The parameter *π*≥1 allows for the possibility that the disutility of gathering the resources needed to curb immigration is relatively higher for B.

*π* is introduced for sake of generality, because it gives us the opportunity to analyze a cost asymmetry: in principle, it is quite possible that C and B bear different costs to gather the same contribution. This might happen, for instance, when B faces a fiscal crisis, as it is currently the case of Italy and Spain.

By substituting (1) into (2) and (3) we can rewrite the payoffs:

\begin{array}{ll}{U}_{C}& =-\frac{1}{2}{(\stackrel{\u0304}{M}-d({g}_{B}+{g}_{C})-{M}_{C}^{\ast})}^{2}-\frac{1}{2}{g}_{C}^{2}\phantom{\rule{2em}{0ex}}\end{array}

(4)

\begin{array}{ll}{U}_{B}& =-\frac{1}{2}{(\stackrel{\u0304}{M}-d({g}_{B}+{g}_{C})-{M}_{B}^{\ast})}^{2}-\frac{\pi}{2}{g}_{B}^{2}\phantom{\rule{2em}{0ex}}\end{array}

(5)

We are now going to solve the model under sequential and simultaneous decisions. In order to avoid redundancies the main properties of the results are discussed at the end of this section.

### 2.3 Results: sequential decisions

In the case of sequential decisions, both *C* and *B* could have the right to move first. We are now going to explore both cases.

#### 2.3.1 *C* moves first

Assume for the moment that *C* is the leader and *B* is the follower. We solve the game by backwards induction. The best response of *B* to *C* is

{\stackrel{\u0304}{g}}_{B}=\frac{d(\stackrel{\u0304}{M}-{M}_{B}^{\ast})-{d}^{2}{g}_{C}}{\pi +{d}^{2}}.

(6)

By substituting (6) into (4) we can write the leader’s problem:

\underset{{g}_{C}}{\text{max}}{U}_{C}=-\frac{1}{2}{\left[\stackrel{\u0304}{M}-d\left({g}_{C}+\frac{d(\stackrel{\u0304}{M}-{M}_{B}^{\ast})-{d}^{2}{g}_{C}}{\pi +{d}^{2}}\right)-{M}_{C}^{\ast}\right]}^{2}-\frac{1}{2}{g}_{C}^{2}

which yields

{g}_{C}^{\ast}=\frac{{\Delta}_{C}(\pi +{d}^{2})\mathrm{\pi d}-\pi {d}^{3}{\Delta}_{B}}{{\pi}^{2}{d}^{2}+{(\pi +{d}^{2})}^{2}}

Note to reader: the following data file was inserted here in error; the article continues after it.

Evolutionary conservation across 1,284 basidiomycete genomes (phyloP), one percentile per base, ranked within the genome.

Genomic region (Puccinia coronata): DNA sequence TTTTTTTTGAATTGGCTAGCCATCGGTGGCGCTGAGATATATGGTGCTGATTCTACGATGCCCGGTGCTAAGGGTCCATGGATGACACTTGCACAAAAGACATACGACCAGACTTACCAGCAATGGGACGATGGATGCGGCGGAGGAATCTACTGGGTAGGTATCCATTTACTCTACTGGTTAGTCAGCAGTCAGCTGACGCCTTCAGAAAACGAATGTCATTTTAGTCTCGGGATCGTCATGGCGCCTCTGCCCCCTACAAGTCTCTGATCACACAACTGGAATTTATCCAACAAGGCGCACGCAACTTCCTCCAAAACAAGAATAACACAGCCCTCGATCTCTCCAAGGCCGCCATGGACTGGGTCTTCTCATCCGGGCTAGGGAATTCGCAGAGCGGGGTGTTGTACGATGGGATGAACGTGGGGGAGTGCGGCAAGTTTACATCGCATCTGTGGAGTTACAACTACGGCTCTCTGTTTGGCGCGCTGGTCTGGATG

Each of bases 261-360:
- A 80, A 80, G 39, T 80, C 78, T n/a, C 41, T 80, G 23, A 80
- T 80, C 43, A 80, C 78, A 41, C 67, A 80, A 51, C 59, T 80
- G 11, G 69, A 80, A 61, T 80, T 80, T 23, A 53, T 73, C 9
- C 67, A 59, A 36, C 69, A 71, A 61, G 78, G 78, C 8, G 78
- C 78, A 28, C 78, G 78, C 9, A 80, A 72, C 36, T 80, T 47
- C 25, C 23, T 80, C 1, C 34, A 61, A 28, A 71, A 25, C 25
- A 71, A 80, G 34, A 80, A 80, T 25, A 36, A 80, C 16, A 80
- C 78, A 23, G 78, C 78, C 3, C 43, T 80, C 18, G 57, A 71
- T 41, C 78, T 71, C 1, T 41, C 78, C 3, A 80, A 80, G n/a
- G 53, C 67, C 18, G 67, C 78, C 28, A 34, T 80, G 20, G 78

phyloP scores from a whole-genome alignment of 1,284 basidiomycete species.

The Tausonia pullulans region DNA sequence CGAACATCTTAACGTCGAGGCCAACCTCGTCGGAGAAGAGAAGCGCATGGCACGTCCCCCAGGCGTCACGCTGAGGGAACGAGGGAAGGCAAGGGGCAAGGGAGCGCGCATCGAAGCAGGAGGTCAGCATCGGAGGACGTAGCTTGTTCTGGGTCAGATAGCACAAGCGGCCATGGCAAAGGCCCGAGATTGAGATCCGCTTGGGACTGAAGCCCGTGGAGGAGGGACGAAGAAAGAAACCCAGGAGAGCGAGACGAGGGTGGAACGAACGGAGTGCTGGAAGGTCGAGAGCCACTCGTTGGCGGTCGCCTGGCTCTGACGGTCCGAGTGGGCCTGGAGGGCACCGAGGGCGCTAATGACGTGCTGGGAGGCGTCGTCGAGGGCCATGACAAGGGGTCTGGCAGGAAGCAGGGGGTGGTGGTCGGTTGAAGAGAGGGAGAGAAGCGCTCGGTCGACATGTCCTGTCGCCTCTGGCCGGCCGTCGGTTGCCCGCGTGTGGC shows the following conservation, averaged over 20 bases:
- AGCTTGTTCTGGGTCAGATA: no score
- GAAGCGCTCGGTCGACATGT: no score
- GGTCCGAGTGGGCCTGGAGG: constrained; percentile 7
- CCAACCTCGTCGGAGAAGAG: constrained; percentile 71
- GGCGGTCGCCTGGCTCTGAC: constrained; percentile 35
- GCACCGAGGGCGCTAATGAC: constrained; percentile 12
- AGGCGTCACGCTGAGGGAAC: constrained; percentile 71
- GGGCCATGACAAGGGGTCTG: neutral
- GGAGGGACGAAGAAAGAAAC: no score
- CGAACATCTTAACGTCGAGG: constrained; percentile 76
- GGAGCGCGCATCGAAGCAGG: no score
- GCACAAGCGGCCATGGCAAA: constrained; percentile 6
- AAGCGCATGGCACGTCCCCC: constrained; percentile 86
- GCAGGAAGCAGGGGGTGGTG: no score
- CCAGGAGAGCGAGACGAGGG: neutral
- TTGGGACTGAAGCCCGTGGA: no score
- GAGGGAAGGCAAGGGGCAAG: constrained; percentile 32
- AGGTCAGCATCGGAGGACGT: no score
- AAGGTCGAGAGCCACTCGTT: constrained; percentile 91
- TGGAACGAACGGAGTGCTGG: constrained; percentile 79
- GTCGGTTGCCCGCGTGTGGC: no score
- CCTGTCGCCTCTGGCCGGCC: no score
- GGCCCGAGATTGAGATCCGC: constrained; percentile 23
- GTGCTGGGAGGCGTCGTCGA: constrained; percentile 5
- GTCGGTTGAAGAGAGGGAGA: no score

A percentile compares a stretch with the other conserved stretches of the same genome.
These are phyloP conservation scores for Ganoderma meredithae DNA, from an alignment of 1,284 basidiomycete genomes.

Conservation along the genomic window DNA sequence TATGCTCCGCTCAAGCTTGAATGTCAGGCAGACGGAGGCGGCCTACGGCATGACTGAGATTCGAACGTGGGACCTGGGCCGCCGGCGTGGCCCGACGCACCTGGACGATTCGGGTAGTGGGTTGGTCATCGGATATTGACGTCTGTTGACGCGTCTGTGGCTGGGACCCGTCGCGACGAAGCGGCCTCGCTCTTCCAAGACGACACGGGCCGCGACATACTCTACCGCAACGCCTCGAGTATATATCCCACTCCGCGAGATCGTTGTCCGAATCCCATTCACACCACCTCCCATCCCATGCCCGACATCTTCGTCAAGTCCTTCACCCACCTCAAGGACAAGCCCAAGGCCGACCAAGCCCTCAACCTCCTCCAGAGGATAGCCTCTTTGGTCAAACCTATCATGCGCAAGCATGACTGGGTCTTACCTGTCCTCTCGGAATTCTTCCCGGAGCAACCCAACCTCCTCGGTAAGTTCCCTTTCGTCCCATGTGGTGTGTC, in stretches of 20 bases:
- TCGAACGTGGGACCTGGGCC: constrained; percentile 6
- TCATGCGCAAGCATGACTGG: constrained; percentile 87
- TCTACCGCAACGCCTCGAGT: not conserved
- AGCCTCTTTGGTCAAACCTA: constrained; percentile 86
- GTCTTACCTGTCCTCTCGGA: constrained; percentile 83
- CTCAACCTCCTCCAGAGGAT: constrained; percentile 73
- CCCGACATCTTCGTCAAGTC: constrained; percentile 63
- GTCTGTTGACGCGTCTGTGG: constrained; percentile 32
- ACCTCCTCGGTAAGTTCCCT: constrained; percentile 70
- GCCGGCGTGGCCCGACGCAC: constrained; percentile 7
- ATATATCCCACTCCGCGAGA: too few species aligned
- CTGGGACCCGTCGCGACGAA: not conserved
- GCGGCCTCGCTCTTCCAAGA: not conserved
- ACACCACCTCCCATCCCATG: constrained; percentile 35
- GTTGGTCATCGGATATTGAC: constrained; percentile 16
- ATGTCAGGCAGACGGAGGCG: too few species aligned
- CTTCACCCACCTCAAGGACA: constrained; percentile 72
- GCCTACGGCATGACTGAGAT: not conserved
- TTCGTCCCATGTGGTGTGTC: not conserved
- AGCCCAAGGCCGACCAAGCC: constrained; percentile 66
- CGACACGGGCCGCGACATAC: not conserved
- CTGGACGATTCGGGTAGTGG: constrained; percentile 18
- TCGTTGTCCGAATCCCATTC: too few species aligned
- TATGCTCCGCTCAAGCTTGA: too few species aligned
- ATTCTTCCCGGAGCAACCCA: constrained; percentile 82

(7)

where {\Delta}_{C}\equiv (\stackrel{\u0304}{M}-{M}_{C}^{\ast}), and {\Delta}_{B}\equiv (\stackrel{\u0304}{M}-{M}_{B}^{\ast}) measure the desired entry restriction.

By substituting (7) into (6) we get

{g}_{B}^{\ast}=\frac{{\Delta}_{B}(\pi +{d}^{2}+\pi {d}^{2})d-\pi {d}^{3}{\Delta}_{C}}{{\pi}^{2}{d}^{2}+{(\pi +{d}^{2})}^{2}}

(8)

we therefore have obtained the equilibrium contributions of both players when *C* moves first.

These contributions are positive under the following conditions:

\begin{array}{ll}{g}_{C}^{\ast}& >0\phantom{\rule{1em}{0ex}}\mathit{\text{for}}\phantom{\rule{1em}{0ex}}\frac{{\Delta}_{C}}{{\Delta}_{B}}>\frac{{d}^{2}}{\pi +{d}^{2}}\phantom{\rule{2em}{0ex}}\end{array}

(9)

\begin{array}{ll}{g}_{B}^{\ast}& >0\phantom{\rule{1em}{0ex}}\mathit{\text{for}}\phantom{\rule{1em}{0ex}}\frac{{\Delta}_{C}}{{\Delta}_{B}}<\frac{\pi +{d}^{2}+\pi {d}^{2}}{\pi {d}^{2}}\phantom{\rule{2em}{0ex}}\end{array}

(10)

Since *Δ*
_{
C
} and *Δ*
_{
B
} measure the restriction desired by *C* and *B* respectively, we define the ratio \frac{{\Delta}_{C}}{{\Delta}_{B}} as the “relative restriction” desired by *C*.

\frac{{\Delta}_{C}}{{\Delta}_{B}}>1

means that *C* likes more restriction relative to *B*. The opposite occurs when \frac{{\Delta}_{C}}{{\Delta}_{B}}<1. Conditions (9) and (10) indicate that for a player to contribute positively his desired relative restriction must be sufficiently high. This will be crucial in the rest of the paper.

Now we are going to present the results when *B* is the leader.

#### 2.3.2 *C* moves second